ONE OF THE ‘NEW CITY’ (SHAHR AL-JADID)
COPPER COIN TYPES:
READING THE OBVERSE LEGEND
Bachelor of History, Independed Researcher, Numismatist,
Member of Oriental Numismatic Society
(UK-based international), Central Asia Numismatic Institute
The article deals with two particular topics of Juchid numismatics. The author examines the legend written in Arabic letters on the obverse of copper coins struck at Shahr al-Jadid, a town once located on the site of nowadays’ Old Orhei settlement (Moldova). Researchers use to attribute the coinage of this type to the final stage of Juchid presence in the region (second half of the 1360s). Silver coins of that period, save for the latest issues (AH 769–770), bear the name of Khan ʿAbd Allah (1363–1370). As for copper coins, all belonging to the same undated type, those were long considered anonymous. Early in the 2000s the Romanian numismatist Eugen Nicolae suggested to see on them the Turkic name ﻗﺘﻠﻐﺒﻮﻏﺎ Kutluğboğa, implying certain graphic errors in the coin inscriptions. On the basis of written sources researchers use to associate this name with one of the Juchid Khan’s regional governors, a dignitary who took part in negotiations with Venice in the middle of 1340–1350 and later also in the battle against the Lithuanian prince Olgerd’s army at Sinie Vody (‘Blue Waters’) in 1362.
Two completely different reading versions of the same coin inscription have induced the author to carry out a study aimed at clarifying the real spelling and translation of the obverse legend. In the course of joint work with colleagues (Vladimir Nastich), the author has come to the conclusion that Eugen Nicolae’s reading of the obverse legend on the copper coins in question is critically erroneous and the proposed reading of the legend as the name Kutluğboğa is impossible, which is confirmed by a detailed analysis of the arabographic legend, accompanying with high quality photos of clearer samples. The author has succeeded to reaffirm the reading of the legend proposed by Svetlana Yanina in 1977. Vladimir Nastich offered a refined translation of the cited expression as “glorious [is] who is moderate”. Other types of Juchid copper coins of the late 14th century containing the same legend were also found. A similar dictum was detected as part of a more complete saying on a copper coin of the Qajar dynasty (Rasht, AH 1229 / 1813–1814 [Zeno numismatic database, #9077]). All this has led the author to transferring his search from numismatics to Islamic texts. As a result, the cited saying has been found among the Hadith ascribed to Prophet Muhammad. Spelling, transcription and translation of the expression look like this: ﻋﺰ ﻣﻦ ﻗﻨﻊ ﻭذل ﻣﻦ طمع ʿazza man qanaʿa wa-d̠alla man ṭamaʿa “glorious [is] who is moderate, and despicable [is] who is greedy”.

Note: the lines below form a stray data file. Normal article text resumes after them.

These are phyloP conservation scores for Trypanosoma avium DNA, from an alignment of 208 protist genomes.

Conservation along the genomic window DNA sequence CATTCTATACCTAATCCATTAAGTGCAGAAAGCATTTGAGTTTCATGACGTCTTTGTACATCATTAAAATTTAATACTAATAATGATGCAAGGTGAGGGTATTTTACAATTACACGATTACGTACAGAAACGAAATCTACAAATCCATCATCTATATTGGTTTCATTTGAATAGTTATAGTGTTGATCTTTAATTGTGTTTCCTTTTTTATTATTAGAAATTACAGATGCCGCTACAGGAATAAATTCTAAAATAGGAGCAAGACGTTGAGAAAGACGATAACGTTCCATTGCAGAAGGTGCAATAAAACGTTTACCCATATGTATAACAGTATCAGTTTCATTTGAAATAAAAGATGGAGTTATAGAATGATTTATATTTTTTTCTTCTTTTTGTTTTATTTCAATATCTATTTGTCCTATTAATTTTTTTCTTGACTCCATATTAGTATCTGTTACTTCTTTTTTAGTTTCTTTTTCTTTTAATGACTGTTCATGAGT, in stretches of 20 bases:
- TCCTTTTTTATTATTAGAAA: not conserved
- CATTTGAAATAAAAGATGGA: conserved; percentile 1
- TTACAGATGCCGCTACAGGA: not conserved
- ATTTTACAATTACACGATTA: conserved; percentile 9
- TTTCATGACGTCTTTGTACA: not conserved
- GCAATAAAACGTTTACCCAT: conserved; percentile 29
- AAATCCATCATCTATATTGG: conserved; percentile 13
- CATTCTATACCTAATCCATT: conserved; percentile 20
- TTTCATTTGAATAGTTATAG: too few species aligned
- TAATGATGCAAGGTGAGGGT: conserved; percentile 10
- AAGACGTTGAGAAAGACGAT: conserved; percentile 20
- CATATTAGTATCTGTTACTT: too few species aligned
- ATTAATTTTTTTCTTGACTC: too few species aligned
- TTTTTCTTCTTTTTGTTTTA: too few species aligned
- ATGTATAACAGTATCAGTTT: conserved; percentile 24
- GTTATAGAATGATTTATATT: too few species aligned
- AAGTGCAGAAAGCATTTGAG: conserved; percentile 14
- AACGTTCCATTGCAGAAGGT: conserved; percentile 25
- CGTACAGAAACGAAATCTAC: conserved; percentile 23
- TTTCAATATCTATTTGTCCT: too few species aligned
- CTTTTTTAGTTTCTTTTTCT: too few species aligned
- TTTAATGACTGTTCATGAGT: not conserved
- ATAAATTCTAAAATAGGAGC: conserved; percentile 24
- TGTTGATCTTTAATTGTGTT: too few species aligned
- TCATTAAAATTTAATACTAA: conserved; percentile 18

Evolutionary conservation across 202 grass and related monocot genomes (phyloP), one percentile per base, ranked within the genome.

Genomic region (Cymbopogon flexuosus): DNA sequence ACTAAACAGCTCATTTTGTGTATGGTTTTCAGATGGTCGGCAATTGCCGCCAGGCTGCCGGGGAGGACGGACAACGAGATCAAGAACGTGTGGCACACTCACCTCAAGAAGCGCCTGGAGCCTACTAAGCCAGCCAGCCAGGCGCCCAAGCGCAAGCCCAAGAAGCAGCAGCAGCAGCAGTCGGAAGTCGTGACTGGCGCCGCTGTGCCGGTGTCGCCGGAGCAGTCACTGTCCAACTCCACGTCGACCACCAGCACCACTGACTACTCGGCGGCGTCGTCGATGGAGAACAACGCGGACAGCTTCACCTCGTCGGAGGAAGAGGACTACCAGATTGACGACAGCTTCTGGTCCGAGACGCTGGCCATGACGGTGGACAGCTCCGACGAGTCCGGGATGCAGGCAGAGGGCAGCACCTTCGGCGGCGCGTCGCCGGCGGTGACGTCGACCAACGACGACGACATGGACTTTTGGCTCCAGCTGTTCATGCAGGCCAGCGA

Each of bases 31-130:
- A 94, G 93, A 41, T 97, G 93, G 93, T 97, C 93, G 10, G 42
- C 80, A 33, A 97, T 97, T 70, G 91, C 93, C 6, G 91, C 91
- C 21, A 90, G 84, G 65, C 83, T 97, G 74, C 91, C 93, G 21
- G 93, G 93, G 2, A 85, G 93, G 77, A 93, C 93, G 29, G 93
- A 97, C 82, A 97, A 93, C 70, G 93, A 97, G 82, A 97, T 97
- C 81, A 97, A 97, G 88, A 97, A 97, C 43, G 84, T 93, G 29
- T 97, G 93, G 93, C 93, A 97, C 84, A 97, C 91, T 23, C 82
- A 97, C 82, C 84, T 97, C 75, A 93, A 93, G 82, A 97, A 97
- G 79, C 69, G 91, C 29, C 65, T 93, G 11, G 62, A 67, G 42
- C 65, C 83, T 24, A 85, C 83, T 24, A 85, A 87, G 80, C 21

The result of the described work can be outlined in several paragraphs:
The legend on the ‘New City’ copper coin obverse is not Turkic as per Eugen Nicolae, just Arabic. Instead of whatever name, it contains the first part of the saying ﻋﺰ ﻣﻦ ﻗﻨﻊ ʿazza man qanaʿa “glorious [is] who is moderate”.
The cited saying is present within the set of Hadith allegedly uttered by Prophet Muhammad. Thus, the question of correctness of its reading and translation can be considered settled and closed.
The text of Hadith has been fixed on a Juchid coin for the first time. The use of part of the Hadith in the design of a mass coin issued in Eastern Europe before the withdrawal of the Juchids requires special attention and further study.
The article should be interesting to historians and numismatists studying the history of Juchi Ulus, the Grand Duchy of Lithuania, the earliest history of the Moldavian principality, Islamic numismatics, and also to all those who are curious about the given topic.
Golden Horde, Juchids, Moldova, 14th century, Shahr al-Jadid, Kutlugbuga, copper pul, coin legends, Hadith.
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